The PATHS2050 and EPOC 2030-2050 projects are both founded upon the TIMES energy model and are closely interconnected: the industrial backbone for the platform consists of the modelling as developed within the EPOC project, and in this sense the groundbreaking PATHS2050 project is – at an overarching Belgian level – building upon the unique tri-regional results from EPOC 2030-2050.
VIRTUAL EXPERTISE AND DATA CENTRE
One example of data that the TIMES-energy model can produce is investments needed for reducing greenhouse gas emissions. For the regions, it can help them achieve their climate-neutrality ambitions. The same applies for industrial sectors and their attempts to become more sustainable. But the energy model is useful for many more reasons. Policy-makers can use it to help sketch out the future of the Belgian energy system (or parts of it). And for companies and sectoral federations – such as Febeliec, which commissioned EnergyVille/VITO for the PATHS2050-research – it can supply crucial information for strategic decisions.
‘Energy-intensive companies would prefer to know where they stand in terms of energy supply today, rather than tomorrow,’ says Vingerhoets. ‘Take electricity prices, for example. In recent years, this has been highly volatile, and how this will evolve remains fairly unclear. The price also depends upon policy decisions, such as taxes, tariffs and the market model used.’ Partly due to this benefit to industry, the EPOC partners will continue to update their TIMES-BE-model in the coming years, so that questions from the business world can continue to be answered.
The EPOC collaboration thus leaves behind a virtual expertise and data centre in terms of energy, which will continue to be a breeding ground for new joint ventures after the project ends. There is large interest in this kind of service provision, as it happens, which was revealed in the response from several major stakeholders like essenscia, Fluxys, Engie and the FPS Economy, which all turned up on 9 May 2023 at Thor Park, Genk, for EPOC’s closing event.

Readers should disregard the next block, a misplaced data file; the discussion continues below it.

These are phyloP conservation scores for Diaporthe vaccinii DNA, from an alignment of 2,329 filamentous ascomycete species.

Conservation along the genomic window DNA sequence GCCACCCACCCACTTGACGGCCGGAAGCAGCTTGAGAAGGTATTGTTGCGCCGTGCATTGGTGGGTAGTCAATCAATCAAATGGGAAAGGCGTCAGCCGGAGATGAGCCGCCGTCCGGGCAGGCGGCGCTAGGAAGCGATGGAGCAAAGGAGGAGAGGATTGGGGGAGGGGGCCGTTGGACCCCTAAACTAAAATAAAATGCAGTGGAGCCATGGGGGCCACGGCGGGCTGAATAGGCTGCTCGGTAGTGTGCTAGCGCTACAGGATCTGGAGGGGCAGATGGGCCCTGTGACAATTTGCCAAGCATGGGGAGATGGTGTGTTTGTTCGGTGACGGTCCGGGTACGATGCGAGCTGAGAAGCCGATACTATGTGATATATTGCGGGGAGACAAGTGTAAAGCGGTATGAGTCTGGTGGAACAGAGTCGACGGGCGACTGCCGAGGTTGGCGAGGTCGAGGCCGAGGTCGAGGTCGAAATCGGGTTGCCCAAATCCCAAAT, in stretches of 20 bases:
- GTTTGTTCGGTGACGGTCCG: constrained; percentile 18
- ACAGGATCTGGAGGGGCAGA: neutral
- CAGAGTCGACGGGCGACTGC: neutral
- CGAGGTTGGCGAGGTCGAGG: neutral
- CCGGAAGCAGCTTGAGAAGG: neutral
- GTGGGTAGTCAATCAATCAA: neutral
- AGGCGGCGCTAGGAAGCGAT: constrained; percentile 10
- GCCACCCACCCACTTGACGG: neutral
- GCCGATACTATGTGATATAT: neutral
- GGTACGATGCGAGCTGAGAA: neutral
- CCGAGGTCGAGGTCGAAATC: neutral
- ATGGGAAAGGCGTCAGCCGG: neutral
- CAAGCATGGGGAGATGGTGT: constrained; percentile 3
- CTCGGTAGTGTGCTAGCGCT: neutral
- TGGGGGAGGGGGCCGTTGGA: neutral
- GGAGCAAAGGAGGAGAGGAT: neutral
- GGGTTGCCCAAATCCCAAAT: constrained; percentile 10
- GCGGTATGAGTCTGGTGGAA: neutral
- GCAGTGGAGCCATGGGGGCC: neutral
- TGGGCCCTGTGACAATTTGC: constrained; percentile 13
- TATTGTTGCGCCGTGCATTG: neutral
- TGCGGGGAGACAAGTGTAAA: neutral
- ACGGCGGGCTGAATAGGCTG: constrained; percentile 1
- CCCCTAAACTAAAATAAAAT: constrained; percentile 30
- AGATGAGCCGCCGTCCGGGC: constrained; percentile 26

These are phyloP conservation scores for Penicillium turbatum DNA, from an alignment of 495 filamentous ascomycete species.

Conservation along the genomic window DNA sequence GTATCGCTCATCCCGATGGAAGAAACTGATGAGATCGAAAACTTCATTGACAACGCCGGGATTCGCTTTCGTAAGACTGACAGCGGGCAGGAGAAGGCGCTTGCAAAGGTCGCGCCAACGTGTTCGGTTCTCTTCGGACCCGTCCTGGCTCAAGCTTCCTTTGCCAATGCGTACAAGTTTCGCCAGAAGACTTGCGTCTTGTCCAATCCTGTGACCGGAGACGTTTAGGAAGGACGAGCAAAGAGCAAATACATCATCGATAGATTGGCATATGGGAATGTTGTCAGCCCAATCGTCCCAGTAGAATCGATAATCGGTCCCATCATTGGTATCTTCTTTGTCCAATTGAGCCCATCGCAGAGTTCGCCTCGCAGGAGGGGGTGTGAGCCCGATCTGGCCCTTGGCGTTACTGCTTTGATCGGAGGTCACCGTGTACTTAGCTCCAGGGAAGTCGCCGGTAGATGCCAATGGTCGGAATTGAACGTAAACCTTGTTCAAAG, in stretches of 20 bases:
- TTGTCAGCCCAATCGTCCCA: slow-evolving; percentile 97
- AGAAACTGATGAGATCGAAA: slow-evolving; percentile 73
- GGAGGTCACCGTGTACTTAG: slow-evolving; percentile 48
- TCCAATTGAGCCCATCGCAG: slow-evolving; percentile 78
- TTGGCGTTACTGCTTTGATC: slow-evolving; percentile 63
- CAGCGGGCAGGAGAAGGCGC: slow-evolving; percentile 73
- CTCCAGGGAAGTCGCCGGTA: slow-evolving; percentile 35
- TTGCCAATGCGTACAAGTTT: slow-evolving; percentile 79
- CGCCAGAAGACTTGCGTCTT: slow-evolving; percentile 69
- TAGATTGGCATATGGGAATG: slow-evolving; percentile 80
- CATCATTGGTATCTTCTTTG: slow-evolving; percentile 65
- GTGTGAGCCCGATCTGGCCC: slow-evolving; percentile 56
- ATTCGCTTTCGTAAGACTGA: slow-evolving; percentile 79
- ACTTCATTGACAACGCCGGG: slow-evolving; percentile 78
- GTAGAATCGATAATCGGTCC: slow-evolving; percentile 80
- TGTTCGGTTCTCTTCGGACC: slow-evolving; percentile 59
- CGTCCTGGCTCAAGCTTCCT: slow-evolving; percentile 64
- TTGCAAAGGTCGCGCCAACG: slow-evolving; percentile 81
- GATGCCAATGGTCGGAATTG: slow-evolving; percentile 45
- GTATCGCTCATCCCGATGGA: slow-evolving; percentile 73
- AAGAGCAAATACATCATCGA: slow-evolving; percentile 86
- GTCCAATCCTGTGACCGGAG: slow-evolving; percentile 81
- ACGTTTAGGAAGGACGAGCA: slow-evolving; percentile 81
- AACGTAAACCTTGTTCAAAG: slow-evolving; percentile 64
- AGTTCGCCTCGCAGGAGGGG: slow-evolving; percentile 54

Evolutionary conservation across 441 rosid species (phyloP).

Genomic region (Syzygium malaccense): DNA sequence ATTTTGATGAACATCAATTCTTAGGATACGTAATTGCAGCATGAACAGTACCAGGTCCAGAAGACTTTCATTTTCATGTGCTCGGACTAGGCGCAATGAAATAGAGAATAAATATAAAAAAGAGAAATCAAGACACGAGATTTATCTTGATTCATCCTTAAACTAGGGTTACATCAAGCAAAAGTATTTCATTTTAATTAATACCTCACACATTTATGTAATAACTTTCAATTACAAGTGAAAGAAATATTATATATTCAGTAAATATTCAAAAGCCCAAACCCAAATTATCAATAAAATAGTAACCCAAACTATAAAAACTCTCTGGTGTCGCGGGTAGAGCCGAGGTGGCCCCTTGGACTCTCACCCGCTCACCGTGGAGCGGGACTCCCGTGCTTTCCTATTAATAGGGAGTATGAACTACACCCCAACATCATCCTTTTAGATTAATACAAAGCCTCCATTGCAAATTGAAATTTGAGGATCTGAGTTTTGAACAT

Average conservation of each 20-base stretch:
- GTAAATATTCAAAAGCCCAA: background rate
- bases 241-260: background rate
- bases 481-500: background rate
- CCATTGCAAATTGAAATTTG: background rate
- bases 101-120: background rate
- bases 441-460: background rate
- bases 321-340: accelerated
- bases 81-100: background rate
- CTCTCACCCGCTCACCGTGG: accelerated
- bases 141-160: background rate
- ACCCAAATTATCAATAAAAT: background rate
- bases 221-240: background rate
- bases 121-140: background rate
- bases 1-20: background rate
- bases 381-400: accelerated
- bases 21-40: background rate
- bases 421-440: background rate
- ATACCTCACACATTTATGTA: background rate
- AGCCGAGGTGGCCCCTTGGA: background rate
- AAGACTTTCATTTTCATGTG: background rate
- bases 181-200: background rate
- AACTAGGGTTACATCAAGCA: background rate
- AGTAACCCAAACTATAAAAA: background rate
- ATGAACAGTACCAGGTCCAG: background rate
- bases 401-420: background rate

WE MODEL BETTER TOGETHER
Good collaboration between stakeholders is at the heart of an energy system functioning optimally. And this is no different for EPOC 2030-2050. ‘We’ve all had to get out of our comfort zone as energy researchers,’ says Vingerhoets. ‘Thanks to the project, EnergyVille/KU Leuven and the University of Liège are now using the same model for the electricity grid, for example. And in terms of analysis of industrial clusters, we’ve since been joining forces with energy experts from the University of Ghent.’ Aside from that, EnergyVille/VITO is also collaborating on this international dimension within the TRILATE project with comparable institutes from Germany (DECHEMA) and the Netherlands (TNO). This venture also came about during EPOC 2030-2050, and is being supported through the Energy Transition Fund too.
Thanks to these various collaborations, the Belgian TIMES-energy model can now be fed with far better, more accurate data than its predecessors tools. For example, EnergyVille/VITO integrated more and better data for buildings into the model. KU Leuven/EnergyVille, on the other hand, developed some new techniques for modelling security of supply. And UMons (the University of Mons, which was also an EPOC project partner) built predictive algorithms to better identify strategic behaviour in the energy markets. Vingerhoets: ‘All these different collaborations enable us to solidly support energy research with science – these might be roadmaps for governments or studies for sectoral federations.’ And the enthusiasm with which PATHS2050 | The Power of Perspective was received in late 2022 is indeed the perfect example of that.